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About Pressure Sensors

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Exerpts below are from Wikipedia, reference: http://en.wikipedia.org/wiki/Pressure_sensor

pressure sensor measures pressure, typically of gases or liquids. Pressure is an expression of the force required to stop a fluid from expanding, and is usually stated in terms of force per unit area. A pressure sensor usually acts as a transducer; it typically generates an electrical signal as a function of the pressure imposed.

Pressure sensors are used for control and monitoring in thousands of everyday applications. Pressure sensors can also be used to indirectly measure other variables such as fluid/gas flow, speed, water level, and altitude. Pressure sensors can alternatively be called pressure transducers, pressure transmitters, pressure senders, pressure indicators, piezometers and manometers, among other names.

Pressure sensors can vary drastically in technology, design, performance, application suitability and cost. A conservative estimate would be that there may be over 50 technologies and at least 300 companies making pressure sensors worldwide.

Types of pressure measurements

Pressure sensors can be classified in terms of pressure ranges they measure, temperature ranges of operation, and most importantly the type of pressure they measure. Pressure sensors are variously named according to their purpose, but the same technology may be used under different names.

  • Absolute pressure sensor:
    This sensor measures the pressure relative to perfect vacuum.
  • Gauge pressure sensor:
    This sensor measures the pressure relative to atmospheric pressure. A tire pressure gauge is an example of gauge pressure measurement; when it indicates zero, then the pressure it is measuring is the same as the ambient pressure.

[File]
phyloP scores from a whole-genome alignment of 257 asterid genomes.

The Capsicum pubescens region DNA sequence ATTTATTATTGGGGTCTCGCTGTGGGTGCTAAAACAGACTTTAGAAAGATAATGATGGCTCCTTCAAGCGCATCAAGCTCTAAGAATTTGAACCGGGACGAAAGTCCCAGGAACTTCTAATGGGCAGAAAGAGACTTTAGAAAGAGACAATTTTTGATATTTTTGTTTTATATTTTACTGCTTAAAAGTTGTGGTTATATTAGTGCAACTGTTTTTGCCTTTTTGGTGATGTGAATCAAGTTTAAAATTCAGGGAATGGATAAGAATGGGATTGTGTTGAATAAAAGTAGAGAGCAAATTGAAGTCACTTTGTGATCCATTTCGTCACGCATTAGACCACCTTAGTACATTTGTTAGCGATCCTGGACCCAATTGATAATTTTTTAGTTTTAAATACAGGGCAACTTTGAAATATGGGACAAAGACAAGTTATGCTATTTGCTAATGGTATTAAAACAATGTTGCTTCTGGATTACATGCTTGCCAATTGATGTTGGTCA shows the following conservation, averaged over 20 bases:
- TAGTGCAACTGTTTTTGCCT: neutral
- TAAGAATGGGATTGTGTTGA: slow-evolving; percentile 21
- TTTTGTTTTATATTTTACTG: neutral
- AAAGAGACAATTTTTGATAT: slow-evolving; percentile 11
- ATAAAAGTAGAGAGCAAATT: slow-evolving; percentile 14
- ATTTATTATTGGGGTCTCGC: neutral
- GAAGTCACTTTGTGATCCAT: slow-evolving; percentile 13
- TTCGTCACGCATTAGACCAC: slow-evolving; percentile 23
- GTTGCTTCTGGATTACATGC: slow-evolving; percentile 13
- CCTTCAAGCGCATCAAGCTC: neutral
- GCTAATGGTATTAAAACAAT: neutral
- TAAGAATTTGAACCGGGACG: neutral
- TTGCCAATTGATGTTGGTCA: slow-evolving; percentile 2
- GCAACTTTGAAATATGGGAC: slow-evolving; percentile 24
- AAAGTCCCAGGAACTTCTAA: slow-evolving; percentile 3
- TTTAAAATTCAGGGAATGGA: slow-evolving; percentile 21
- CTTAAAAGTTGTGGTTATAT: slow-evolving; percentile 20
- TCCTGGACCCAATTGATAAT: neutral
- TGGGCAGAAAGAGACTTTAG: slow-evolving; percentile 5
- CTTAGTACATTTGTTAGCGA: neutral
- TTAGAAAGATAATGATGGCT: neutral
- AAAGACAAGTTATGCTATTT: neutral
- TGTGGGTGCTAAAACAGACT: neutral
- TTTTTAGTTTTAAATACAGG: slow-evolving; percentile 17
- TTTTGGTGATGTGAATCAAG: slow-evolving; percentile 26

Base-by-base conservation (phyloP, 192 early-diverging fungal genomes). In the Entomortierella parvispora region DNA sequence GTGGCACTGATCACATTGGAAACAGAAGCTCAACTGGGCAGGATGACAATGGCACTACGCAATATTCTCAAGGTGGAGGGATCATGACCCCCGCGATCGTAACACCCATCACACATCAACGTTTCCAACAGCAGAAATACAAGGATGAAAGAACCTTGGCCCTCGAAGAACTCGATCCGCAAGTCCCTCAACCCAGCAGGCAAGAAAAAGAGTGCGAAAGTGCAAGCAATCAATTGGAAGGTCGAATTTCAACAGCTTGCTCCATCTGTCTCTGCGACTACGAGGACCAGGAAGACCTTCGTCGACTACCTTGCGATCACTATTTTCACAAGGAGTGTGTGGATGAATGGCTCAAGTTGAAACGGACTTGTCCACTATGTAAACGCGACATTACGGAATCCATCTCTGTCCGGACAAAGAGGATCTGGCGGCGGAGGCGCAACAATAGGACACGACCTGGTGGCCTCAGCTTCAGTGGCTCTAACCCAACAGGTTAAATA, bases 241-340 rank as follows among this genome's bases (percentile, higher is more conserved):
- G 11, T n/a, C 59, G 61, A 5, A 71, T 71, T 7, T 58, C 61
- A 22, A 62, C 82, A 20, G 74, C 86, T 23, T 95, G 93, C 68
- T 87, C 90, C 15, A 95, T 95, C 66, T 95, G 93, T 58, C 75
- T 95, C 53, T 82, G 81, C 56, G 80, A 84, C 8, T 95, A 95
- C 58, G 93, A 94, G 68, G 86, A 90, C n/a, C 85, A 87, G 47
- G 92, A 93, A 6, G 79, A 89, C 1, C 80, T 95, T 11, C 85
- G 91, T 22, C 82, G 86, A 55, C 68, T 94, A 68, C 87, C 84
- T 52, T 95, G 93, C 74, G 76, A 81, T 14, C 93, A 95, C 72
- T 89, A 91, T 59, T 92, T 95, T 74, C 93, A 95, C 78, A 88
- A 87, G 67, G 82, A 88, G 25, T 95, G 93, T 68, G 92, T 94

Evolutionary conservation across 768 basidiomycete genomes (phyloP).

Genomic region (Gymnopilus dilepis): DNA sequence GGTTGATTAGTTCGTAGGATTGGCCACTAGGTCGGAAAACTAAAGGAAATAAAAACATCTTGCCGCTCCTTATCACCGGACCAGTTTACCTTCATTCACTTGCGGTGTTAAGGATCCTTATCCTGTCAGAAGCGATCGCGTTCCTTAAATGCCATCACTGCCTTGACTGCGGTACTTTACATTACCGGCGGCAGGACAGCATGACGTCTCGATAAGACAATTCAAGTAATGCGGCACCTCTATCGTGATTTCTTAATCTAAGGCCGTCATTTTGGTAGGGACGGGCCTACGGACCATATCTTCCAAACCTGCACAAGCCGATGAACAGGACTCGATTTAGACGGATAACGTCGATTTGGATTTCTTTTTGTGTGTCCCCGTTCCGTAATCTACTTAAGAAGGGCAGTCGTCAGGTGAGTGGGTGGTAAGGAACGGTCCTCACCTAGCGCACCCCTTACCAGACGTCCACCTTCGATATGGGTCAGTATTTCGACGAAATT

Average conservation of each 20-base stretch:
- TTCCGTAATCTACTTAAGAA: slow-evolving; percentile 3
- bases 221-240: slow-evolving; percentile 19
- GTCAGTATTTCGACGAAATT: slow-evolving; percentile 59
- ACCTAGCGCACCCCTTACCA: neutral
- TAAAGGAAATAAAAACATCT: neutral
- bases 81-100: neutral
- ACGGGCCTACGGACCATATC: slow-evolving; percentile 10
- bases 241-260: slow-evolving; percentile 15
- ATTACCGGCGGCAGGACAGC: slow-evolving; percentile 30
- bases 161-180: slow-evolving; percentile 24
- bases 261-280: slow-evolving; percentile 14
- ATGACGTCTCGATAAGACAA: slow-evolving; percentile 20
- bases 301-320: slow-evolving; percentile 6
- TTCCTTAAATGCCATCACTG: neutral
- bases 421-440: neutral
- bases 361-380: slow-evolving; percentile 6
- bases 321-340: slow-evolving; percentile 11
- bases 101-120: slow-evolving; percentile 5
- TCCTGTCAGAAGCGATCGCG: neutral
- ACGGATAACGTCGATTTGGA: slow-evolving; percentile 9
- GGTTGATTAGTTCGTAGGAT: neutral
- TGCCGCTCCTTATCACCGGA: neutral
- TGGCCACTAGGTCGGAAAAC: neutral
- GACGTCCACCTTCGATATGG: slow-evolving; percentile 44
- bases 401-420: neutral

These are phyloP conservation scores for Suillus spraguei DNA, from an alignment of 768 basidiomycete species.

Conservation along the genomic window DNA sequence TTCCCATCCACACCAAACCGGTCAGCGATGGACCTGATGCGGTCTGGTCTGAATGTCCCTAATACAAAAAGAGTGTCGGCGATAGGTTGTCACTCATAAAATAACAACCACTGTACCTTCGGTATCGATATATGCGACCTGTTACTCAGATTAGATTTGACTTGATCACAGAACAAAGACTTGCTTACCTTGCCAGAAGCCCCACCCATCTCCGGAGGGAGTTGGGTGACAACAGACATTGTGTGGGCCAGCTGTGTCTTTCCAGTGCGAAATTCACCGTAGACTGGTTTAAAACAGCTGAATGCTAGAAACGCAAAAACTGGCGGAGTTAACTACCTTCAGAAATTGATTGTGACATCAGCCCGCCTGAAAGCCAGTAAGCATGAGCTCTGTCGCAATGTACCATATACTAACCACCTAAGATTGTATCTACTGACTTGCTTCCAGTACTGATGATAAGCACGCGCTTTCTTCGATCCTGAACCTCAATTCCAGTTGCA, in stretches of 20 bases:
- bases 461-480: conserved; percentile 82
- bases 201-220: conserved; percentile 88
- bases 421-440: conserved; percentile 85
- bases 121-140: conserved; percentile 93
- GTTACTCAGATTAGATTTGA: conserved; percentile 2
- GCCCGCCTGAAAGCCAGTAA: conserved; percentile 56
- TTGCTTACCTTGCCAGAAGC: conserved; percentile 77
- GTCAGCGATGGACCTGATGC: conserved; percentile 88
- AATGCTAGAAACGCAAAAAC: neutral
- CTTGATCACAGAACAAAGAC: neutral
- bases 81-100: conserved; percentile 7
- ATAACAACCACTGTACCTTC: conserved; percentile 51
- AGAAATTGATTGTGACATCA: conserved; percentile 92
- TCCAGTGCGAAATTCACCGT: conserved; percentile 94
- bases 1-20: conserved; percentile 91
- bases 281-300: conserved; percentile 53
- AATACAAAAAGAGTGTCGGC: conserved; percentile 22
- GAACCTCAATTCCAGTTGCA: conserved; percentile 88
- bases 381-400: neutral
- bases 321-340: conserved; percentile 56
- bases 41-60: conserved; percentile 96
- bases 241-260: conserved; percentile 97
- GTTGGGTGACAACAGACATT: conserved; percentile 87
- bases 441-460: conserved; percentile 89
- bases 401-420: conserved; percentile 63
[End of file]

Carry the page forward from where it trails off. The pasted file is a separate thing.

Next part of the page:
• Vacuum pressure sensor:
    This term can cause confusion. It may be used to describe a sensor that measures pressures below atmospheric pressure, showing the difference between that low pressure and atmospheric pressure (i.e. negative gauge pressure), but it may also be used to describe a sensor that measures low pressure relative to perfect vacuum (i.e. absolute pressure).
  • Differential pressure sensor:
    This sensor measures the difference between two pressures, one connected to each side of the sensor. Differential pressure sensors are used to measure many properties, such as pressure drops across oil filters or air filters, fluid levels (by comparing the pressure above and below the liquid) or flow rates (by measuring the change in pressure across a restriction). Technically speaking, most pressure sensors are really differential pressure sensors; for example a gauge pressure sensor is merely a differential pressure sensor in which one side is open to the ambient atmosphere.
  • Sealed pressure sensor:
    This sensor is similar to a gauge pressure sensor except that it measures pressure relative to some fixed pressure rather than the ambient atmospheric pressure (which varies according to the location and the weather).

Transmitters vs. transducers vs. sensors

What is the difference between a pressure transmitter, pressure transducer and a pressure sensor? Many people (and some manufacturers) use the terms interchageably but there are differences between them technically. The discussion here will focus on how GE Druck refers to the terms, which is generally in line with how most people use them.

Pressure Sensor
It is a general term that refers to all types and classes of devices that measure pressure.

Pressure Transducers (PDCR)
A device that measures pressure with a Millivolt (mV) output signal which is ratiometric to the supply voltage (output signal is proportional to the supply). The millivolt output signal can typically be used ten (10) to (20) feet away from the electronics without significant signal loss.

Pressure Transducers (PMP)